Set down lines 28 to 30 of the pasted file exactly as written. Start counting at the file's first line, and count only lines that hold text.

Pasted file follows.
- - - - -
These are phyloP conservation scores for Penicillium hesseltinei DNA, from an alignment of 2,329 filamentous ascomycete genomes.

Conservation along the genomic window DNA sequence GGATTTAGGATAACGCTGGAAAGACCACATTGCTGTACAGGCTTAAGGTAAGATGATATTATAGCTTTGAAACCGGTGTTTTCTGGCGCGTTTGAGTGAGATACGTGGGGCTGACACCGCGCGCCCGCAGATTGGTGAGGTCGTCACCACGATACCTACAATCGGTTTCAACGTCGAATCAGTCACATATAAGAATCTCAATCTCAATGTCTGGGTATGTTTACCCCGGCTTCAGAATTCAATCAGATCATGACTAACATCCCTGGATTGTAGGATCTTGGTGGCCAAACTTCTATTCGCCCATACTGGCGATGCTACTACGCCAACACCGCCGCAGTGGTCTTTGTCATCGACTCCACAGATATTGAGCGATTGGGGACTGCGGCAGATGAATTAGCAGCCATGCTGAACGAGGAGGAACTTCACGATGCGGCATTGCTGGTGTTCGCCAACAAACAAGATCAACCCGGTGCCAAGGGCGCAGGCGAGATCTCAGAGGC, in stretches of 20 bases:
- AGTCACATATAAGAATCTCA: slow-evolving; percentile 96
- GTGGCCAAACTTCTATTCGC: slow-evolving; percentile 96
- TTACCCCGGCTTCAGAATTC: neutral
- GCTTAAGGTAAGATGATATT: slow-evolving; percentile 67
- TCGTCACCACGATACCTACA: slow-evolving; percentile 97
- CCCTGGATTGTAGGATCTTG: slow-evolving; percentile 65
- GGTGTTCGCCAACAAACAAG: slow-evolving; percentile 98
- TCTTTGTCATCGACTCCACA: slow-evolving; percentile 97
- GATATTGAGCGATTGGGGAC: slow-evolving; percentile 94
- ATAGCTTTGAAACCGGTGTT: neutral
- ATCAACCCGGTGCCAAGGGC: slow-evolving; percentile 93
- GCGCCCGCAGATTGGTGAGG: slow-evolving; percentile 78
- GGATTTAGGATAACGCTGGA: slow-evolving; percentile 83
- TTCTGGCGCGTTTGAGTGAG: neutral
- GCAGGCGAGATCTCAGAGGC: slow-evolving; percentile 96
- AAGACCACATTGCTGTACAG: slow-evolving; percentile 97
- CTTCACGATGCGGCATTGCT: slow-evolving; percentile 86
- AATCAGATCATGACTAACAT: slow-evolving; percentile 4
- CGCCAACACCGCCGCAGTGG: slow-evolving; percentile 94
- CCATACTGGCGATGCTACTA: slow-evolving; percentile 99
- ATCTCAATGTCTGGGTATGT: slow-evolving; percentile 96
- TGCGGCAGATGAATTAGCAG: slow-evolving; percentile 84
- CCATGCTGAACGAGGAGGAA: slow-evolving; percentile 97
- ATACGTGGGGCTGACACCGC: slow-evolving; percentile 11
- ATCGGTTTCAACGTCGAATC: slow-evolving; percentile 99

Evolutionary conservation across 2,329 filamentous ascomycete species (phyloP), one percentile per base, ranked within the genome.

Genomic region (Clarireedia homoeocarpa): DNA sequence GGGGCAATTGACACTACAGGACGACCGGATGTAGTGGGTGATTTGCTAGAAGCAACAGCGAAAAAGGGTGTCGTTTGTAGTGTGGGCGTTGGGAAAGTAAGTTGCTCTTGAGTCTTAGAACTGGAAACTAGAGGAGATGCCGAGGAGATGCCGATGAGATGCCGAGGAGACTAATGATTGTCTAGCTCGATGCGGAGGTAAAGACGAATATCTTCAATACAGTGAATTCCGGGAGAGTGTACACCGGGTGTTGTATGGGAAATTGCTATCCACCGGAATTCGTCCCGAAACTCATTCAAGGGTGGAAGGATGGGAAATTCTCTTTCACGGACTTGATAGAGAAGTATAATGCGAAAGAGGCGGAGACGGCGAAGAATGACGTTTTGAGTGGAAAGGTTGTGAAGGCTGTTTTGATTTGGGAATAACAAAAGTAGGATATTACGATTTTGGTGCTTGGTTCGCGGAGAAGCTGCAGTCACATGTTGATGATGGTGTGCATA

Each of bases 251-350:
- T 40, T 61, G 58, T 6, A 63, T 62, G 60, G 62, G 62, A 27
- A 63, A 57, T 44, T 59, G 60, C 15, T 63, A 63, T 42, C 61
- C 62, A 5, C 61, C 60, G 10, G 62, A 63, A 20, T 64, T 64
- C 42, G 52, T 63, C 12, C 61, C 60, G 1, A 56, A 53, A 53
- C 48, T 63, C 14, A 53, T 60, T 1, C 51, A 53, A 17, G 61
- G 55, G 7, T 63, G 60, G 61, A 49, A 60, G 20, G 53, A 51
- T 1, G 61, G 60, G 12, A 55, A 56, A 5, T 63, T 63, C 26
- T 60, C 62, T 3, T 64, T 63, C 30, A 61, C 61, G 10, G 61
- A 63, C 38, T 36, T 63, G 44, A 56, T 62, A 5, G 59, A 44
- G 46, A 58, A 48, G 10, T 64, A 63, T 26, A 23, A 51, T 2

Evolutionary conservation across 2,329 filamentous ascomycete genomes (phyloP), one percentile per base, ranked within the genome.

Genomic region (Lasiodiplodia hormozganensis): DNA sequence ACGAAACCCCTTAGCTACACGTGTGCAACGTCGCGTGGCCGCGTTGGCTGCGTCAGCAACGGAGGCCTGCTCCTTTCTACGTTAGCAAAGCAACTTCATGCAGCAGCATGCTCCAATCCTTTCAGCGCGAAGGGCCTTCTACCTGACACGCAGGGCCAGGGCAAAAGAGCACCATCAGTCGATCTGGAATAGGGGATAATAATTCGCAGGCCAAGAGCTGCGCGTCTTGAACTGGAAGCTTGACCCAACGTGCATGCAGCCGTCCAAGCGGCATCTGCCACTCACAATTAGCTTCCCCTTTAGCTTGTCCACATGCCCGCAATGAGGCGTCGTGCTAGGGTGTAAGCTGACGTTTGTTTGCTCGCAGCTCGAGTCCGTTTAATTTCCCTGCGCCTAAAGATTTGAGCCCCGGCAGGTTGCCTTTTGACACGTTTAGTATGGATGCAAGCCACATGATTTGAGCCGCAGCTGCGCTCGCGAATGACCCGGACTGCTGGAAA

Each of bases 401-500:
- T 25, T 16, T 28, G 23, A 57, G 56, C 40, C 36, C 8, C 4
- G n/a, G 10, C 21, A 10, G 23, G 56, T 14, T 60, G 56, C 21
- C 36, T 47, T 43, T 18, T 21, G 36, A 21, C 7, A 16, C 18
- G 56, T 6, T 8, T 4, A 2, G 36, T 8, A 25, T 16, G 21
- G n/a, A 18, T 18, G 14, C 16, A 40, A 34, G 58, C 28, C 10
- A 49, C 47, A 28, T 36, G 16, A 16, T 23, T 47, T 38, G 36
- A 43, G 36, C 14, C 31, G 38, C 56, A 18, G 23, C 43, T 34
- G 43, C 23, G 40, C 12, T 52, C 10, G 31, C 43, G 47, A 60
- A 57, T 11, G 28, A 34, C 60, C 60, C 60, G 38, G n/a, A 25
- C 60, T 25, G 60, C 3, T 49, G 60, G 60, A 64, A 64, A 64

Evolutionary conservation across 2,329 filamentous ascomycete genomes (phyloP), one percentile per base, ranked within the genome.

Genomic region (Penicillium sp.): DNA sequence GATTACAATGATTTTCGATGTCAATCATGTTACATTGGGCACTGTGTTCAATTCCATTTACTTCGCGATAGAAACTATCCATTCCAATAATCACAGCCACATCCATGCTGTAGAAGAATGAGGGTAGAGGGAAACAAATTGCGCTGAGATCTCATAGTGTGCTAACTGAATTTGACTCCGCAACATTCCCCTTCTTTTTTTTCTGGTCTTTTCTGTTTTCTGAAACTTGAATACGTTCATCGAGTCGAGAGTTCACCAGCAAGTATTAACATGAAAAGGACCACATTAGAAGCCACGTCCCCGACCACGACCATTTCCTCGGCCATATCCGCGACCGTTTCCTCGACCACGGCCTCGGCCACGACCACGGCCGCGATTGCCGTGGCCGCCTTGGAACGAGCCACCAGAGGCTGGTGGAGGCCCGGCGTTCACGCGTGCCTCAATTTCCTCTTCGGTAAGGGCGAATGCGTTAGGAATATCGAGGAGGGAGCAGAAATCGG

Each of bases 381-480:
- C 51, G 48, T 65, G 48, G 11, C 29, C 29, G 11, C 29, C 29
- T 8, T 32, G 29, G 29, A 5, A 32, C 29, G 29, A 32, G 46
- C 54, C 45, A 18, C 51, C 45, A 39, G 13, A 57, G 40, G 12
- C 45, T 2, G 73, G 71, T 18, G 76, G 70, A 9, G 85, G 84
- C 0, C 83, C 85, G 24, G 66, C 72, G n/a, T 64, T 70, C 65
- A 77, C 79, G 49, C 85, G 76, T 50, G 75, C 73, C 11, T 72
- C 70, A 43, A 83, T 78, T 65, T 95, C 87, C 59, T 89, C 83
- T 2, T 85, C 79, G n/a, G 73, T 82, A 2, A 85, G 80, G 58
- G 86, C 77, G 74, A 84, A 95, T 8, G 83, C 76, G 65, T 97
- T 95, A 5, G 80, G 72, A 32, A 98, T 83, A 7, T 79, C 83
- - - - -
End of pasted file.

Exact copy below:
Evolutionary conservation across 2,329 filamentous ascomycete species (phyloP), one percentile per base, ranked within the genome.

Genomic region (Clarireedia homoeocarpa): DNA sequence GGGGCAATTGACACTACAGGACGACCGGATGTAGTGGGTGATTTGCTAGAAGCAACAGCGAAAAAGGGTGTCGTTTGTAGTGTGGGCGTTGGGAAAGTAAGTTGCTCTTGAGTCTTAGAACTGGAAACTAGAGGAGATGCCGAGGAGATGCCGATGAGATGCCGAGGAGACTAATGATTGTCTAGCTCGATGCGGAGGTAAAGACGAATATCTTCAATACAGTGAATTCCGGGAGAGTGTACACCGGGTGTTGTATGGGAAATTGCTATCCACCGGAATTCGTCCCGAAACTCATTCAAGGGTGGAAGGATGGGAAATTCTCTTTCACGGACTTGATAGAGAAGTATAATGCGAAAGAGGCGGAGACGGCGAAGAATGACGTTTTGAGTGGAAAGGTTGTGAAGGCTGTTTTGATTTGGGAATAACAAAAGTAGGATATTACGATTTTGGTGCTTGGTTCGCGGAGAAGCTGCAGTCACATGTTGATGATGGTGTGCATA

Each of bases 251-350: